Microsoft delivers Exchange 2016 Preview
Born in the cloud, only lives on Windows Server 2012, CAS servers kicked out of home
Microsoft has revealed the first Preview of Exchange Server 2016.
As is always the case these days, Microsoft says the new version of Exchange is a distillation of all the cooler stuff it does to make cloudy Exchange work at scale.
There's a big architectural change in the form of the demise of Client Access servers (CAS).
CAS boxes route traffic to Mailbox servers, which do what it says on the can. Microsoft now says it's doing away with CAS because doing so will simplify matters and improve reliability. All servers will therefore operate as CAS and Mailbox servers. Microsoft’s thinking is that CAS boxes were a point of fragility: if one went down, you lost capacity to reach Mailboxes. Now if a server flops, Microsoft feels the load will be shared among all the servers in an Exchange rig instead of creating a CAS bottleneck. There's also a pledge that “Failovers in Exchange 2016 are 33 percent faster than Exchange Server 2013 due to the ability to read from the passive copy of the database.”
The Outlook webmail experience gains features including “Sweep, Pin, Undo, inline reply, ability to propose new time for meeting invites, a new single-line inbox view, improved HTML rendering, better formatting controls, ability to paste inline images, new themes, and emojis”.
Microsoft's promising better search in Outlook, as it now “fully benefits from the power of server-side search.” The web client will be better at highlighting search terms, too. End-users won't be able to use either the web or desktop client to smuggle stuff out of the building, if Microsoft's claim of enhanced data is correct. Redmond says it's added “30 new sensitive information types to Exchange, including data types common in South America, Asia, and Europe” and fine-tuned detection code for other data types.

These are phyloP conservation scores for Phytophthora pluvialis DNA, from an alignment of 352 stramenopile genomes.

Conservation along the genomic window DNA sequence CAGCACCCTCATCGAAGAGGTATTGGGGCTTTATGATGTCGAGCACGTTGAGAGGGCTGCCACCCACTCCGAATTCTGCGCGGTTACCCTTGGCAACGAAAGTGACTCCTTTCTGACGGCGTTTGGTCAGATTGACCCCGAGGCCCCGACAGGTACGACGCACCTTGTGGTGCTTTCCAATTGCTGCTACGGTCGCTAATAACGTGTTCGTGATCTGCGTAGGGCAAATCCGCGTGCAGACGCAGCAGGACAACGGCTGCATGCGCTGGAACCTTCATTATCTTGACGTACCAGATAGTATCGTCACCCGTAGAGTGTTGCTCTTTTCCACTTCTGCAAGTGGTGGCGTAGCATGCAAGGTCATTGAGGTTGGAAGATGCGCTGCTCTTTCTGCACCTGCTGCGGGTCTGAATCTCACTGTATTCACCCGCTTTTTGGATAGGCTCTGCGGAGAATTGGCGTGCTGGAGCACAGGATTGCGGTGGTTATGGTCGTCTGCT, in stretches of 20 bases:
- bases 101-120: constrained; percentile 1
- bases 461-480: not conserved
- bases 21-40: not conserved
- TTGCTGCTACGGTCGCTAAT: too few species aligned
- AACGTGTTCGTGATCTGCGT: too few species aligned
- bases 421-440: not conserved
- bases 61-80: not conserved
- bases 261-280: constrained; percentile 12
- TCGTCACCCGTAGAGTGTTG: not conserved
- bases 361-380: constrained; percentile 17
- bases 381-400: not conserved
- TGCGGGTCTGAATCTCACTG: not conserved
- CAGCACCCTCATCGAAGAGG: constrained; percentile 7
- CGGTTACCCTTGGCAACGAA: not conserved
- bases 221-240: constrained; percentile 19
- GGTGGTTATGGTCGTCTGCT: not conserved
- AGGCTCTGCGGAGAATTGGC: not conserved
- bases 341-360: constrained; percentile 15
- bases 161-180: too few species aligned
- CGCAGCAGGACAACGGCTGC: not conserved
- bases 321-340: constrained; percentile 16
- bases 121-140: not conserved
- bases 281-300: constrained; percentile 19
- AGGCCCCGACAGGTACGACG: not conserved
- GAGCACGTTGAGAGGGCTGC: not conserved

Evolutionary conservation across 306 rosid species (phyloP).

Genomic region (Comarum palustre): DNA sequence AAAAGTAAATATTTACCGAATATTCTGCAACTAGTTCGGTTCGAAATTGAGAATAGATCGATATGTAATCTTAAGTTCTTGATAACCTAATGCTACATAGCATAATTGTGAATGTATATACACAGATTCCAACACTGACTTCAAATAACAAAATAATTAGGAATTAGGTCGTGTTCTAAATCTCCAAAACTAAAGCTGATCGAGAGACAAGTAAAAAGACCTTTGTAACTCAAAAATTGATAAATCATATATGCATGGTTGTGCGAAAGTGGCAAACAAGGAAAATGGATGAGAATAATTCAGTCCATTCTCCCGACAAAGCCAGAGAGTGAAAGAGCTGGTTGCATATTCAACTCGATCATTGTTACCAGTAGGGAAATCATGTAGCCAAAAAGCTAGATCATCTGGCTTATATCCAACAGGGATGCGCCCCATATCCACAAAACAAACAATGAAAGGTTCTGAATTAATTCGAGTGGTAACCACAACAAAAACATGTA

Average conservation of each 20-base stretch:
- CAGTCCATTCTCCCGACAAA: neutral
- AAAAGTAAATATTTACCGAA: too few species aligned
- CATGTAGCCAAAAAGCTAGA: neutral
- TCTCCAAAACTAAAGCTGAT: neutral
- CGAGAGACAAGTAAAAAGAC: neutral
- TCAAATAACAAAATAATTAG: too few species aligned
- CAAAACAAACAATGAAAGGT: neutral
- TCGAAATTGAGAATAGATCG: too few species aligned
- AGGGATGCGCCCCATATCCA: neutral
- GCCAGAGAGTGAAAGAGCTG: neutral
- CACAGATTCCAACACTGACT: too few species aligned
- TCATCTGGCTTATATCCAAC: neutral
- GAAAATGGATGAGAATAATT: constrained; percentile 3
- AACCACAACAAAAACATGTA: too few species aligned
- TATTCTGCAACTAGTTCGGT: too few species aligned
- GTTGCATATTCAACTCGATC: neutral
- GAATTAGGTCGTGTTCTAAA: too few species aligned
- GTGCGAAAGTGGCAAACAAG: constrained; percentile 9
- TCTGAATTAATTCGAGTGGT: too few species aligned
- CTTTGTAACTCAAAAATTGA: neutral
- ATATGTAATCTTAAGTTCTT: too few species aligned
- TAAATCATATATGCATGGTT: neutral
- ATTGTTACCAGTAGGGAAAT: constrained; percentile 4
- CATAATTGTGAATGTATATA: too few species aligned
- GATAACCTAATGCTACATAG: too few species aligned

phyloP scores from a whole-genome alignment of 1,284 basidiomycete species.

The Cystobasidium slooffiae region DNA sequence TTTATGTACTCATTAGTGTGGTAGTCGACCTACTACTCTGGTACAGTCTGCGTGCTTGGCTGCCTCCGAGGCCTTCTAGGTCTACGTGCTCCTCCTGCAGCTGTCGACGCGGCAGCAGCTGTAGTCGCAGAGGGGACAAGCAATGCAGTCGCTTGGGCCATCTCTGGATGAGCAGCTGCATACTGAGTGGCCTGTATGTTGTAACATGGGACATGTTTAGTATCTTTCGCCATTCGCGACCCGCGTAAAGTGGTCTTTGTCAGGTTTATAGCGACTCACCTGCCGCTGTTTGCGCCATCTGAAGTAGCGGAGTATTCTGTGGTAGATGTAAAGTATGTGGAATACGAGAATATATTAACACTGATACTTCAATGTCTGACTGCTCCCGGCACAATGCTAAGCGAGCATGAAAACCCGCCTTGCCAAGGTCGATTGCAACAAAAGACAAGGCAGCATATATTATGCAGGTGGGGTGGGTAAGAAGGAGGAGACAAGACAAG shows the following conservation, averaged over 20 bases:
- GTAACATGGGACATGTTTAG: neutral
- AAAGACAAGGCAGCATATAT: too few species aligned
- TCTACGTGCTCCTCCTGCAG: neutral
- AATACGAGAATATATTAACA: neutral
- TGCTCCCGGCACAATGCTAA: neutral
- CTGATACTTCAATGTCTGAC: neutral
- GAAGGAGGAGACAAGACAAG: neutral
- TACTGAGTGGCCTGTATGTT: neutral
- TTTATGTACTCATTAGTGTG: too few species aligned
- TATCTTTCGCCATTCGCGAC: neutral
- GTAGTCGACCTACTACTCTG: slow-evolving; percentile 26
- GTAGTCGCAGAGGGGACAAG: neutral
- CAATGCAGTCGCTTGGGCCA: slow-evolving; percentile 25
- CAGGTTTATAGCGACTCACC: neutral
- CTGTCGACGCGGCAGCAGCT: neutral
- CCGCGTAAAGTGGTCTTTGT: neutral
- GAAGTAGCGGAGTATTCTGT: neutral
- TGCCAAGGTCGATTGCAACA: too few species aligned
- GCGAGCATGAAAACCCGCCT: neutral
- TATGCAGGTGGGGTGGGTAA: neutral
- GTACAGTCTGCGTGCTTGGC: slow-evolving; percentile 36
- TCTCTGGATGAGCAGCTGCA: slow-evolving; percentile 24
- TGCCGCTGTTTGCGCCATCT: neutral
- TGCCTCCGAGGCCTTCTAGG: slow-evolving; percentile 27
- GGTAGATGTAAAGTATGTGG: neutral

The new look for Outlook Web access. Embiggen here.
There's also a look at how Microsoft does business these days in the form of features that allow you to run Exchange and store mailboxes on-premises, but still pipe in Exchange cloud services.
Exchange admins are promised ease of use, thanks to a largely-unchanged management toolkit and a new feature that automatically adds capacity to users' inbox archives. They're also promised an easy migration as it will be possible to add an Exchange 2016 server to a 2013 domain.
And that's not all folks: Microsoft says that “Between preview and final release we’ll add additional features, such as updates to auditing architecture and audit log search.” We can also expect “new document collaboration features that help people work with attachments in smarter ways”, but must wait for SharePoint Server 2016 and the Office Web App Server to ship before that fun starts.
You can download the Preview here, but forget about running it on anything other than Windows Server 2012. There's no word on when the final version will ship, but deep into 2016 is a safe bet as that's when Microsoft says SharePoint 2016 will debut. With the new attachment-wrangling features mentioned above dependent on SharePoint's arrival, perhaps very deep indeed. ®